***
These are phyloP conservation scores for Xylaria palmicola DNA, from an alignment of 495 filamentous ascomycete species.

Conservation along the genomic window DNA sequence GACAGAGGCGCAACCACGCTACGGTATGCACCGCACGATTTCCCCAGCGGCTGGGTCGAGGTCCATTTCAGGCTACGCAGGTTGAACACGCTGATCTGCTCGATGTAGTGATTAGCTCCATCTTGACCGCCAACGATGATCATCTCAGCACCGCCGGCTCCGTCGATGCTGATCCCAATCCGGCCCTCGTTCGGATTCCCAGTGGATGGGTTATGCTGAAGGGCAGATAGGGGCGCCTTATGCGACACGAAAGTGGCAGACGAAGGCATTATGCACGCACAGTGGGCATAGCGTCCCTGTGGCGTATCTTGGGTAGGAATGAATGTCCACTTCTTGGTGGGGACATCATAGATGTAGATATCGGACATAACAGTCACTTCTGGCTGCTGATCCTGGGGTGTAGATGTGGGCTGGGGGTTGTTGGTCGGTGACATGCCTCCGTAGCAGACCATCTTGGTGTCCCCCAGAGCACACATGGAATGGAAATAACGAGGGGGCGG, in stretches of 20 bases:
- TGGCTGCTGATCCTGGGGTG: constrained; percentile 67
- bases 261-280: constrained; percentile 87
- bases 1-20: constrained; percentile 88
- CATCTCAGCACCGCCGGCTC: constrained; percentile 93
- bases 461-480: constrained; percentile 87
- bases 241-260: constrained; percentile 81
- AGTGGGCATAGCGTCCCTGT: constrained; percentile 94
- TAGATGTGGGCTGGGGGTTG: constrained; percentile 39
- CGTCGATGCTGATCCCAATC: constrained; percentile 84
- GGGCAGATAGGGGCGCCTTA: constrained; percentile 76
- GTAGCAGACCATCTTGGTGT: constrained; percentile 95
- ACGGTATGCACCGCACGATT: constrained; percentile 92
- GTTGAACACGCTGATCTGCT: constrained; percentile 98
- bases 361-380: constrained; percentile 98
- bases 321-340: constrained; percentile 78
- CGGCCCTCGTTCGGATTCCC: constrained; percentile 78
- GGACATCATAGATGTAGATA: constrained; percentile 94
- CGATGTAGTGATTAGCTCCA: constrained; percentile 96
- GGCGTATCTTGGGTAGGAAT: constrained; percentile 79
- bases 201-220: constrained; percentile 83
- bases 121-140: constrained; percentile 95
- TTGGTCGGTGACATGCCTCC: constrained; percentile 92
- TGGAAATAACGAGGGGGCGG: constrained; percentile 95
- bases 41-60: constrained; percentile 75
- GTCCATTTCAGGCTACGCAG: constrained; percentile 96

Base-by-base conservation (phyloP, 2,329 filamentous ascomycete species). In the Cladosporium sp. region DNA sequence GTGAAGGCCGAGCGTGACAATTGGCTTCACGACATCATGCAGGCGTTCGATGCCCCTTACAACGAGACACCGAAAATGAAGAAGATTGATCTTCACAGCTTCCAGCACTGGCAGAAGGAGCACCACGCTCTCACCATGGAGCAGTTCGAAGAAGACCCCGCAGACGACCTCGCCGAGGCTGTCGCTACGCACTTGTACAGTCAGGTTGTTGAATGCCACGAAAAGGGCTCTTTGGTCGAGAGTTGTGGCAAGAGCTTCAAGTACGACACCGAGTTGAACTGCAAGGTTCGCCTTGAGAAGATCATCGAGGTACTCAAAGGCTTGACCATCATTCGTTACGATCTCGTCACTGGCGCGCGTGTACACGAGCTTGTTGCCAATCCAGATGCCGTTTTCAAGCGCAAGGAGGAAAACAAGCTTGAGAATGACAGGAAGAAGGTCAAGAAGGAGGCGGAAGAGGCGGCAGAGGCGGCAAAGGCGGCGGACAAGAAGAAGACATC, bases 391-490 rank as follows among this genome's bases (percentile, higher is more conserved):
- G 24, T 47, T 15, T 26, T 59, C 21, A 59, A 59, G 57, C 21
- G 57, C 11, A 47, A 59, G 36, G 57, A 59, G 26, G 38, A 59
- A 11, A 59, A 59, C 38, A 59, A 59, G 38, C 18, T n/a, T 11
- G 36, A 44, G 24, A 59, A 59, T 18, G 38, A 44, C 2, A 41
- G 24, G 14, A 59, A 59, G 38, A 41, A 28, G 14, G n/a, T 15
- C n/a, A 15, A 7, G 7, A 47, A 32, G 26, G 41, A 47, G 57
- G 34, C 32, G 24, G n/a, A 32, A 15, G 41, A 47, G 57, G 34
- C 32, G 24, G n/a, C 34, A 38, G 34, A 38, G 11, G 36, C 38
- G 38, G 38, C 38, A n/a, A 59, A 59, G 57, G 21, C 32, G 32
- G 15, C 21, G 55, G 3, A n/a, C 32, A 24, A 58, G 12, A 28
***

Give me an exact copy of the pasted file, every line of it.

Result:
These are phyloP conservation scores for Xylaria palmicola DNA, from an alignment of 495 filamentous ascomycete species.

Conservation along the genomic window DNA sequence GACAGAGGCGCAACCACGCTACGGTATGCACCGCACGATTTCCCCAGCGGCTGGGTCGAGGTCCATTTCAGGCTACGCAGGTTGAACACGCTGATCTGCTCGATGTAGTGATTAGCTCCATCTTGACCGCCAACGATGATCATCTCAGCACCGCCGGCTCCGTCGATGCTGATCCCAATCCGGCCCTCGTTCGGATTCCCAGTGGATGGGTTATGCTGAAGGGCAGATAGGGGCGCCTTATGCGACACGAAAGTGGCAGACGAAGGCATTATGCACGCACAGTGGGCATAGCGTCCCTGTGGCGTATCTTGGGTAGGAATGAATGTCCACTTCTTGGTGGGGACATCATAGATGTAGATATCGGACATAACAGTCACTTCTGGCTGCTGATCCTGGGGTGTAGATGTGGGCTGGGGGTTGTTGGTCGGTGACATGCCTCCGTAGCAGACCATCTTGGTGTCCCCCAGAGCACACATGGAATGGAAATAACGAGGGGGCGG, in stretches of 20 bases:
- TGGCTGCTGATCCTGGGGTG: constrained; percentile 67
- bases 261-280: constrained; percentile 87
- bases 1-20: constrained; percentile 88
- CATCTCAGCACCGCCGGCTC: constrained; percentile 93
- bases 461-480: constrained; percentile 87
- bases 241-260: constrained; percentile 81
- AGTGGGCATAGCGTCCCTGT: constrained; percentile 94
- TAGATGTGGGCTGGGGGTTG: constrained; percentile 39
- CGTCGATGCTGATCCCAATC: constrained; percentile 84
- GGGCAGATAGGGGCGCCTTA: constrained; percentile 76
- GTAGCAGACCATCTTGGTGT: constrained; percentile 95
- ACGGTATGCACCGCACGATT: constrained; percentile 92
- GTTGAACACGCTGATCTGCT: constrained; percentile 98
- bases 361-380: constrained; percentile 98
- bases 321-340: constrained; percentile 78
- CGGCCCTCGTTCGGATTCCC: constrained; percentile 78
- GGACATCATAGATGTAGATA: constrained; percentile 94
- CGATGTAGTGATTAGCTCCA: constrained; percentile 96
- GGCGTATCTTGGGTAGGAAT: constrained; percentile 79
- bases 201-220: constrained; percentile 83
- bases 121-140: constrained; percentile 95
- TTGGTCGGTGACATGCCTCC: constrained; percentile 92
- TGGAAATAACGAGGGGGCGG: constrained; percentile 95
- bases 41-60: constrained; percentile 75
- GTCCATTTCAGGCTACGCAG: constrained; percentile 96

Base-by-base conservation (phyloP, 2,329 filamentous ascomycete species). In the Cladosporium sp. region DNA sequence GTGAAGGCCGAGCGTGACAATTGGCTTCACGACATCATGCAGGCGTTCGATGCCCCTTACAACGAGACACCGAAAATGAAGAAGATTGATCTTCACAGCTTCCAGCACTGGCAGAAGGAGCACCACGCTCTCACCATGGAGCAGTTCGAAGAAGACCCCGCAGACGACCTCGCCGAGGCTGTCGCTACGCACTTGTACAGTCAGGTTGTTGAATGCCACGAAAAGGGCTCTTTGGTCGAGAGTTGTGGCAAGAGCTTCAAGTACGACACCGAGTTGAACTGCAAGGTTCGCCTTGAGAAGATCATCGAGGTACTCAAAGGCTTGACCATCATTCGTTACGATCTCGTCACTGGCGCGCGTGTACACGAGCTTGTTGCCAATCCAGATGCCGTTTTCAAGCGCAAGGAGGAAAACAAGCTTGAGAATGACAGGAAGAAGGTCAAGAAGGAGGCGGAAGAGGCGGCAGAGGCGGCAAAGGCGGCGGACAAGAAGAAGACATC, bases 391-490 rank as follows among this genome's bases (percentile, higher is more conserved):
- G 24, T 47, T 15, T 26, T 59, C 21, A 59, A 59, G 57, C 21
- G 57, C 11, A 47, A 59, G 36, G 57, A 59, G 26, G 38, A 59
- A 11, A 59, A 59, C 38, A 59, A 59, G 38, C 18, T n/a, T 11
- G 36, A 44, G 24, A 59, A 59, T 18, G 38, A 44, C 2, A 41
- G 24, G 14, A 59, A 59, G 38, A 41, A 28, G 14, G n/a, T 15
- C n/a, A 15, A 7, G 7, A 47, A 32, G 26, G 41, A 47, G 57
- G 34, C 32, G 24, G n/a, A 32, A 15, G 41, A 47, G 57, G 34
- C 32, G 24, G n/a, C 34, A 38, G 34, A 38, G 11, G 36, C 38
- G 38, G 38, C 38, A n/a, A 59, A 59, G 57, G 21, C 32, G 32
- G 15, C 21, G 55, G 3, A n/a, C 32, A 24, A 58, G 12, A 28